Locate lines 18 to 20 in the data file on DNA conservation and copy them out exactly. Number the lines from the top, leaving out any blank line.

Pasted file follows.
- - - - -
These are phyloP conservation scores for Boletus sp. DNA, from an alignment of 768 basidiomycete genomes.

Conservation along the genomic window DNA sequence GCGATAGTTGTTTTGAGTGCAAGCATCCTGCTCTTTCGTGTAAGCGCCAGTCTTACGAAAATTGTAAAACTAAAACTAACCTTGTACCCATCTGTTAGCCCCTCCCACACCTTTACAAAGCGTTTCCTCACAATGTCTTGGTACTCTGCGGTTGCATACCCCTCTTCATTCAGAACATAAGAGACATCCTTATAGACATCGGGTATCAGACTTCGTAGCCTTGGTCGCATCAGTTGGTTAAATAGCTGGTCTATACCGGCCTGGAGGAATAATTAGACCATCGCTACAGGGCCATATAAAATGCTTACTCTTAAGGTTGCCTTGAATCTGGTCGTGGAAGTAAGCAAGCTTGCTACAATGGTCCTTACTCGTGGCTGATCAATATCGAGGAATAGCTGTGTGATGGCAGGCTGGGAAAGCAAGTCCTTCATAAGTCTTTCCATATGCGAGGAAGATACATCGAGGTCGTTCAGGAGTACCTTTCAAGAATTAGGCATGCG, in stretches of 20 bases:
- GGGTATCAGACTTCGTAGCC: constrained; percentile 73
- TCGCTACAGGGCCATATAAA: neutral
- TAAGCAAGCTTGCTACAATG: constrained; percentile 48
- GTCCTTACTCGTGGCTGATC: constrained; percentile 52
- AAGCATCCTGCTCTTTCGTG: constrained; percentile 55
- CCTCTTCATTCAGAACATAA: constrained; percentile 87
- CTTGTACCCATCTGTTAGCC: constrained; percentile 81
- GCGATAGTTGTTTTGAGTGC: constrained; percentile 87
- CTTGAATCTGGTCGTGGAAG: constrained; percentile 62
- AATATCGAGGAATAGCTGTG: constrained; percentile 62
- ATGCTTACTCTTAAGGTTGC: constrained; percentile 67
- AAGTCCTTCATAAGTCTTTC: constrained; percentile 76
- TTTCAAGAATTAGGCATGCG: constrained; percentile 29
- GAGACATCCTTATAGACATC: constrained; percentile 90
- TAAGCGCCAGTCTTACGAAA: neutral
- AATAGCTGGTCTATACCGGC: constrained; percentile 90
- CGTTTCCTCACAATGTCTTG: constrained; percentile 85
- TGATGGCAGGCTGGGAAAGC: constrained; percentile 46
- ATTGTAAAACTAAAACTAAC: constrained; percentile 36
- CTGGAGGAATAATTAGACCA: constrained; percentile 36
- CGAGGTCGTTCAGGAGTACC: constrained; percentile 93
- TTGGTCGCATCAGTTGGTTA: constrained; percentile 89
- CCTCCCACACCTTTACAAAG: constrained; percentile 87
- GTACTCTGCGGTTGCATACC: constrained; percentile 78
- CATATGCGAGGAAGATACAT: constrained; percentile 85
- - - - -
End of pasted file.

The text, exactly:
- AATAGCTGGTCTATACCGGC: constrained; percentile 90
- CGTTTCCTCACAATGTCTTG: constrained; percentile 85
- TGATGGCAGGCTGGGAAAGC: constrained; percentile 46